Each year I head for the garden, armed with battle plans to conquer the world -- or at least my corner of it.
I carry blueprints of my garden-to-be. The plans are drawn to scale. Every flower bed and vegetable plot is reduced to a few lines on graph paper. I agonize over these drawings for hours, trying to organize plants and outwit the pests that would attack them.
The plans never leave my sight. They are my hope for success against the forces of nature that are even now rallying to assault my garden. Bugs. Blight. Things that go munch in the night.
My wife thinks I'm nuts. She says this siege mentality does not befit an amateur gardener. She reminds me that I am not General Eisenhower, and that my tomato patch is not the beach at Normandy.
She's right. I take garden planning too seriously. So I've offered the job to someone less serious than I. Someone who keeps gardening in perspective. Someone who trusts Mother Nature.
Someone who draws the flower beds in crayon.
"How does this look, Daddy?" says Beth, presenting her garden plan. Beth, my 11-year-old daughter, is my new landscape designer.
She ought to be working for Disney.
Beth's flower bed is shaped like a rainbow, her lettuces have faces and the carrots are all wearing glasses.
It's not the garden I envisioned.
Beth's drawings have earthworms wearing straw hats and bonnets. There is also a floppy-eared rabbit standing at the garden gate, basket in hand, preparing to pick my produce.
Egad. I have nightmares about rabbits ransacking my crops, yet Beth draws them right into her garden plans.
The thought of wildlife in my garden makes me nervous. I grab an eraser.
"Bye-bye, bunny," I say.
Beth stabs me with a crayon.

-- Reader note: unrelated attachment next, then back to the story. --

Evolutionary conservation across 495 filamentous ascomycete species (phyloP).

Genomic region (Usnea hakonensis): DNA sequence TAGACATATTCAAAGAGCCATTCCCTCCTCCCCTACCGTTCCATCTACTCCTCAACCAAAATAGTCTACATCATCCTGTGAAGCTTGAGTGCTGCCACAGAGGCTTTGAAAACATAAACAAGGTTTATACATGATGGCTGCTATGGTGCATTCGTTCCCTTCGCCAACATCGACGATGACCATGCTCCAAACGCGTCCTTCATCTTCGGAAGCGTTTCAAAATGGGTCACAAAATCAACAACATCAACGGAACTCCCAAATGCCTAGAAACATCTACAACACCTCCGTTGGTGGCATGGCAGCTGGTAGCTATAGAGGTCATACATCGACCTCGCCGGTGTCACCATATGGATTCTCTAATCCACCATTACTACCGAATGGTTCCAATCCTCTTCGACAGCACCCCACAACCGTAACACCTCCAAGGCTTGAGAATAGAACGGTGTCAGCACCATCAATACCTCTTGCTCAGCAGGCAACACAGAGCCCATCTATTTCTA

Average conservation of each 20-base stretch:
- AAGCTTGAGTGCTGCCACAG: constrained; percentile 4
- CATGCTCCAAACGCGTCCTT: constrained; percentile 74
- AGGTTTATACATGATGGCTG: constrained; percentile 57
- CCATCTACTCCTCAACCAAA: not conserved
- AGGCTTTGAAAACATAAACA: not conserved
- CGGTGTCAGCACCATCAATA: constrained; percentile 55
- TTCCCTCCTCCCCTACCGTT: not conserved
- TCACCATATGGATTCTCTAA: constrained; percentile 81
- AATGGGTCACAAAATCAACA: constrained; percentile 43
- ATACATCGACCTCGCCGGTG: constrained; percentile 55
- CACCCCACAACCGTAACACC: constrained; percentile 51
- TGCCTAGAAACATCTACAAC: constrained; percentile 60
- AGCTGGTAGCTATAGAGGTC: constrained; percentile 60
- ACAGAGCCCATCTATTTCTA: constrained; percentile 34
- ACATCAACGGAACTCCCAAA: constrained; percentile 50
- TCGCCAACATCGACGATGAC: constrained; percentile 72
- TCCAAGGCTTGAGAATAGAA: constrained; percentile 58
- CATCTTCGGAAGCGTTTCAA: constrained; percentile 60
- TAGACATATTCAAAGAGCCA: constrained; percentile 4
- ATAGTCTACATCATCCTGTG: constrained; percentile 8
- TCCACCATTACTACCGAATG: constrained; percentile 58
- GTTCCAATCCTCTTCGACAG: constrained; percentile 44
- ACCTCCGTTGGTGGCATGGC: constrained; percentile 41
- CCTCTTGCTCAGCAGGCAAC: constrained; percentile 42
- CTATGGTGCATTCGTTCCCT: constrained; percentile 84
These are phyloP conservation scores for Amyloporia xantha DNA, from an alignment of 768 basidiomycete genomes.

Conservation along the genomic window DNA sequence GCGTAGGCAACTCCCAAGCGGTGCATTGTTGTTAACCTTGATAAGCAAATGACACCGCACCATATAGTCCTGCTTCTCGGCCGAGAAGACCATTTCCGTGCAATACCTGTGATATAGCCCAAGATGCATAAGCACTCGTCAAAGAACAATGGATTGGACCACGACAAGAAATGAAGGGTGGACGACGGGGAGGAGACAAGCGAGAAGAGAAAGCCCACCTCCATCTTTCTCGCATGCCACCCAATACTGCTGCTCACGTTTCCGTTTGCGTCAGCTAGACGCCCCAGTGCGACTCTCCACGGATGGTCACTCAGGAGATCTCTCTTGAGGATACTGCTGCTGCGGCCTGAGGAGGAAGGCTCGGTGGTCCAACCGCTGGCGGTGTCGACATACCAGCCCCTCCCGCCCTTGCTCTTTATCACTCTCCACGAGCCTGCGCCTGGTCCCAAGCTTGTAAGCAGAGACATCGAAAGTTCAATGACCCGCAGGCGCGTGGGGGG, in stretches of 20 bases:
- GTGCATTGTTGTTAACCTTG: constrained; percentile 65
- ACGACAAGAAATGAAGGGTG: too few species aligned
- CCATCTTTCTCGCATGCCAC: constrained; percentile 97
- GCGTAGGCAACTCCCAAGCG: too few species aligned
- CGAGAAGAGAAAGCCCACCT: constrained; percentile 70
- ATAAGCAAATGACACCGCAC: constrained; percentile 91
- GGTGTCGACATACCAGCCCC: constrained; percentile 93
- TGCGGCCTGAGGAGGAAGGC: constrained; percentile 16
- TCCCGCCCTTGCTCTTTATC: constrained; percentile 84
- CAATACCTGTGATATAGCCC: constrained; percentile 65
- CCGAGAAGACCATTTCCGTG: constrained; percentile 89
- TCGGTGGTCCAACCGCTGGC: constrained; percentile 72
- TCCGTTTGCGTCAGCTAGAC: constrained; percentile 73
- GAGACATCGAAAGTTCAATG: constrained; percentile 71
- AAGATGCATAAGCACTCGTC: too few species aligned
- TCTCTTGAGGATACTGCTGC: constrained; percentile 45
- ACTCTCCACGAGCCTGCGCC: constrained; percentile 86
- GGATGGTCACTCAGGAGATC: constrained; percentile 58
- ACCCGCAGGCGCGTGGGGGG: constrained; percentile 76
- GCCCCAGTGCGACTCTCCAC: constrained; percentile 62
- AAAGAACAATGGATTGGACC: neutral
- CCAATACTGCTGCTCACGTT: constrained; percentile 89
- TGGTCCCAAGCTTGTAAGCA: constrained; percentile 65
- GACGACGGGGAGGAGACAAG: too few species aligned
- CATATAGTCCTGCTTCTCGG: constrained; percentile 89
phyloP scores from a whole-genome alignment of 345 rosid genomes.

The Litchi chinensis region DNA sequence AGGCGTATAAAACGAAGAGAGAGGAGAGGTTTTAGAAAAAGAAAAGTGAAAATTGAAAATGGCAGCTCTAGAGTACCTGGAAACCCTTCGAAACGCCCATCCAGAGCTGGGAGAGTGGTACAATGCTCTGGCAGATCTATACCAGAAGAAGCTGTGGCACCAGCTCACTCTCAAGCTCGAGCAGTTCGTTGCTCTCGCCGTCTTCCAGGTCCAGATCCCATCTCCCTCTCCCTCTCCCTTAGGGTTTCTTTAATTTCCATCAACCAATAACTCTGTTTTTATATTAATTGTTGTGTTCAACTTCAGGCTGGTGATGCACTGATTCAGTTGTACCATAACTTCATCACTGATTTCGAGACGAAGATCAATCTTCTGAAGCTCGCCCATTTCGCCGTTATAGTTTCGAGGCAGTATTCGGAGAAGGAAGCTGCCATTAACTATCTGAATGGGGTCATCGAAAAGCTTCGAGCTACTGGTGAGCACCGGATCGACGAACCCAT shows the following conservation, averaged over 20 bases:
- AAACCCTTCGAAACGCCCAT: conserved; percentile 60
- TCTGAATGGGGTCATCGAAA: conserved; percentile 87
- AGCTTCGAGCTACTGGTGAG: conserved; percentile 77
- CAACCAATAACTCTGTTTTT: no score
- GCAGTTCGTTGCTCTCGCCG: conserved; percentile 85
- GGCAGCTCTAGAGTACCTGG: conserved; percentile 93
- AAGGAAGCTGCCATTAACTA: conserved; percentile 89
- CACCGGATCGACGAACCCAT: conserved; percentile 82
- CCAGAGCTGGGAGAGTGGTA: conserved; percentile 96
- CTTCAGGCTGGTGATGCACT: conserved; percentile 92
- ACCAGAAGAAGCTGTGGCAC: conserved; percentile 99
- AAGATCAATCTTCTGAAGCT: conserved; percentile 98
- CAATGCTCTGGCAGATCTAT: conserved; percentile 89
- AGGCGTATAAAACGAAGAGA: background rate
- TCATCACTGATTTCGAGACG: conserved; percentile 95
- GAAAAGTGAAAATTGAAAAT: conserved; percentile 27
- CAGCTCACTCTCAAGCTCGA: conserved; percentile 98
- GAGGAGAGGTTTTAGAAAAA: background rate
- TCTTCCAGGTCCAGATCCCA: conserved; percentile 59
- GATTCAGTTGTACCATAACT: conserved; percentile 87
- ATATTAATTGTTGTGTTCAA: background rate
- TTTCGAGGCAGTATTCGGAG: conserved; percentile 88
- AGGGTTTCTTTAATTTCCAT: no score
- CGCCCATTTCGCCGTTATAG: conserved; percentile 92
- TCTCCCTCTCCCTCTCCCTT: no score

"You've never kept rabbits out of the garden," she says. "Besides, they don't eat much of your stuff."
She's right. Despite hungry garden intruders, there are always enough veggies to go around. The bunny can stay. On paper, anyway.
Beth beams in approval.
We've been soilmates for nearly a decade, ever since Beth toddled out to the garden, plucked a fresh cherry tomato and toppled backward in amazement. An eggplant broke her fall.
We may disagree on horticultural tactics -- Beth likes to swipe earthworms from my side of the garden for her personal plot -- but I heed her opinions. She gives me a fresh slant on a diversion that can become the hobby from hell.
I dreaded having to dig dandelions from the lawn each spring until Beth declared them her favorite flower. Now we all rejoice at the unfurling of the first bright yellow blossoms. I can't remember why I ever cursed dandelions.
Beth helps with every aspect of gardening, from planting to harvest. Children enjoy sowing large seeds, like peas, beans and nasturtiums. Planting onion sets in the soft spring soil is also fun.
Encourage budding gardeners by giving them a corner of the family plot, but keep it clear of prickly crops like cucumbers and berries. Place boundaries of rock, brick or wood around this "special" garden, for your sake as well as the child's.
Let him raise what he wants, but suggest easy-to-grow plants like sunflowers and pumpkins. Avoid confusion by marking seed rows with string. Kids want quick results, so include a few store-bought transplants for instant gratification.
Invest in a child-sized set of garden implements: real tools, not the flimsy plastic sandbox type. Teach kids how to weed and water their plots, and have at least one free-for-all with the garden hose each summer.
Explain the difference between good and bad bugs, and offer youngsters a bounty on every beetle they trap. Rabbits, too. Just don't release them in my neighborhood.